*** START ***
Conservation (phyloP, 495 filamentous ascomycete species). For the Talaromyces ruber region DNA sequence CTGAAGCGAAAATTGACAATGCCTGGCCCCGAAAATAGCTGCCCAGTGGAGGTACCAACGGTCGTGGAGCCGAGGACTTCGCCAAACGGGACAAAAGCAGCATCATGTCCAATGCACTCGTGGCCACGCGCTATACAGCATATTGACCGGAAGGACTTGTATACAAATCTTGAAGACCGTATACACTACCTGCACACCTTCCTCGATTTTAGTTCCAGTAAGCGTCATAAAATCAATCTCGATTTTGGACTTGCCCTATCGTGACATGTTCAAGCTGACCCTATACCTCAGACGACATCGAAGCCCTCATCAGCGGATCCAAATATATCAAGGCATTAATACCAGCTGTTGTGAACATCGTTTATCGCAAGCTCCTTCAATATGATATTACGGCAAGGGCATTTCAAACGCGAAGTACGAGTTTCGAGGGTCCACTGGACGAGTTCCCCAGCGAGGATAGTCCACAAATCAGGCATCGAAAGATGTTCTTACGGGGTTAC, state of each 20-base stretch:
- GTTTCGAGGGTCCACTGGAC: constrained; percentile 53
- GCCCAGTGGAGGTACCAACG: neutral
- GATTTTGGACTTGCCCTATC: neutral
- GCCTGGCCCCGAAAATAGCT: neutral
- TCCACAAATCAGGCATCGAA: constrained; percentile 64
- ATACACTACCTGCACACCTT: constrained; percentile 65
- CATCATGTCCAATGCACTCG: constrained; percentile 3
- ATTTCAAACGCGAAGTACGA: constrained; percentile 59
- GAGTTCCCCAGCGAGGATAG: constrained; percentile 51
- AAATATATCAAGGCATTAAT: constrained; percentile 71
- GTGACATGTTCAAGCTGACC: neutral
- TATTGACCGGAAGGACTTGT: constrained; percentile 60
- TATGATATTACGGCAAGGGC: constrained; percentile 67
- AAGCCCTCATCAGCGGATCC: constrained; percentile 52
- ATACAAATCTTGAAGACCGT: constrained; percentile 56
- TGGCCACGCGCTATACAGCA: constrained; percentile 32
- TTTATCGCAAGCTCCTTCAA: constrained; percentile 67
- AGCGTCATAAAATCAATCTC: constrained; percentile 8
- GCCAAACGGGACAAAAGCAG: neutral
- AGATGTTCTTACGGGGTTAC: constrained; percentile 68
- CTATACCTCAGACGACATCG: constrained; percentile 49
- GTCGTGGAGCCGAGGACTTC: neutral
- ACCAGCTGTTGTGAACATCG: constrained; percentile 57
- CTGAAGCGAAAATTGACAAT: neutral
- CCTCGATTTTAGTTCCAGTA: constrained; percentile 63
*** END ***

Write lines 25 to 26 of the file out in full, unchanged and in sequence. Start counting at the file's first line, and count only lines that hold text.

- CTGAAGCGAAAATTGACAAT: neutral
- CCTCGATTTTAGTTCCAGTA: constrained; percentile 63